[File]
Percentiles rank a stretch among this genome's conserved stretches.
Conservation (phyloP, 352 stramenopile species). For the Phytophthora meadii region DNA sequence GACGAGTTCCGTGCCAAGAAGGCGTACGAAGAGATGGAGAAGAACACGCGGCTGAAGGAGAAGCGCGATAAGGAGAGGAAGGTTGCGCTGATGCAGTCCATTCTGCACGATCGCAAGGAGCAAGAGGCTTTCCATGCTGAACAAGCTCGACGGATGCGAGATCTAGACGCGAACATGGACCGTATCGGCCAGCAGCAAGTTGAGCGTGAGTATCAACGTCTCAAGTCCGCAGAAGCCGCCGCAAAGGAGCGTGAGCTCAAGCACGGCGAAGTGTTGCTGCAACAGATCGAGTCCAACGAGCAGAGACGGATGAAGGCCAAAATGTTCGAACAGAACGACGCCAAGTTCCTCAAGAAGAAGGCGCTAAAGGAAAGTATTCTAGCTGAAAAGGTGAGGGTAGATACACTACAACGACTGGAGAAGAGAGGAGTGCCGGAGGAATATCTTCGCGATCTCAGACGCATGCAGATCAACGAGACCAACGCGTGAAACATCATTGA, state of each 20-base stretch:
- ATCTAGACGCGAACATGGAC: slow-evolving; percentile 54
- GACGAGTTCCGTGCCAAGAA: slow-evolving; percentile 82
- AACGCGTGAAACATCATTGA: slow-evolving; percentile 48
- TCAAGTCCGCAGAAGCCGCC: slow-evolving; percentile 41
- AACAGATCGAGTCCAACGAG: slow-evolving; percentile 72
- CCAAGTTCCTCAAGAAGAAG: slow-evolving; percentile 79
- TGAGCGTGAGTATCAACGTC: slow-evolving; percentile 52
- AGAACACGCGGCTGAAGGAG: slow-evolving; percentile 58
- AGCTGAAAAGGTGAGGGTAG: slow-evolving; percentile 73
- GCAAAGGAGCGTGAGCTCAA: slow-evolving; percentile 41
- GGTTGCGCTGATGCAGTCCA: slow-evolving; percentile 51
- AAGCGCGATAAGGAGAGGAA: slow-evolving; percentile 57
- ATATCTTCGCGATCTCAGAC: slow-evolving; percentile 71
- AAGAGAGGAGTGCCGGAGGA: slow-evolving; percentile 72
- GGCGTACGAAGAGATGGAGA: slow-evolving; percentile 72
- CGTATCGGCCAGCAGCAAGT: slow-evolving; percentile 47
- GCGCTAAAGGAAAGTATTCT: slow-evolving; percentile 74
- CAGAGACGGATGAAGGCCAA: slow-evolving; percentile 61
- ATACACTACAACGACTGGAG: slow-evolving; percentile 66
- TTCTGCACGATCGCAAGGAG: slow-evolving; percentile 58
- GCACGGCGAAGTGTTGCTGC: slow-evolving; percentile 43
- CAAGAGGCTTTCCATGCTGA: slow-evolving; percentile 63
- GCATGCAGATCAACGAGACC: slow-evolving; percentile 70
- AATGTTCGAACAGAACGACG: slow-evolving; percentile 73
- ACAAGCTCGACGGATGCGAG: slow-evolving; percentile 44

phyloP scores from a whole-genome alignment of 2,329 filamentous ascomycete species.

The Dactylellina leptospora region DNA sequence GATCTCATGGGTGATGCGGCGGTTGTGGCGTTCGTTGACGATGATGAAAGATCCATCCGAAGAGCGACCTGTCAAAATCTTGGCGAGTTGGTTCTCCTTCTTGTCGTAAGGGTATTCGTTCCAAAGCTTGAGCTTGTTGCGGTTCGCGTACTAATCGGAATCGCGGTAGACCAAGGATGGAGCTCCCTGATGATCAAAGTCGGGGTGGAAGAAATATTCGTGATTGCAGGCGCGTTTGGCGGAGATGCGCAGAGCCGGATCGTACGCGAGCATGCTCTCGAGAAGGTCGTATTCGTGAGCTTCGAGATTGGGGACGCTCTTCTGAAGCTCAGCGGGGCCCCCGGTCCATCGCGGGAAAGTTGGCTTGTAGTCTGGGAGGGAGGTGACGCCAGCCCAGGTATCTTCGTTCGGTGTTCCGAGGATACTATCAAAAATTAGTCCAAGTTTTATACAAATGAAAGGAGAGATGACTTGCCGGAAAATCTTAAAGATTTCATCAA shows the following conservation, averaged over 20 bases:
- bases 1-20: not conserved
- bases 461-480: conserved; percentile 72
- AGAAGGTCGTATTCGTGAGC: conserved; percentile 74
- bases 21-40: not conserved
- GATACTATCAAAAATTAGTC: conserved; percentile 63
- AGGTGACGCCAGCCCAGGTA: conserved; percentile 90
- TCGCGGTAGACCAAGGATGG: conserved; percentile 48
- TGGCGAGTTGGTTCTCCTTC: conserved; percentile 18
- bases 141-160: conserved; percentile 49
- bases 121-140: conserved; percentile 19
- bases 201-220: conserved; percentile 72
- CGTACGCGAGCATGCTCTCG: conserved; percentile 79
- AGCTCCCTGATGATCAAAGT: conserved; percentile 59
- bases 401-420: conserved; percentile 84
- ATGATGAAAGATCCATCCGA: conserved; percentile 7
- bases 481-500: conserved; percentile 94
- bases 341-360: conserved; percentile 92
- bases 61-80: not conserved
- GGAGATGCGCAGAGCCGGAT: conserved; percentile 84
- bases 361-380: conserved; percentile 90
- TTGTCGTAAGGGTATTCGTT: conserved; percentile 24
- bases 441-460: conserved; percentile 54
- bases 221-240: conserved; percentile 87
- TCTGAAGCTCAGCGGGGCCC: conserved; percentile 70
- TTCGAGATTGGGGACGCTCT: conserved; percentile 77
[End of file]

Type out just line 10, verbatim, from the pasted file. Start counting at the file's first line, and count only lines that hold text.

- AGAACACGCGGCTGAAGGAG: slow-evolving; percentile 58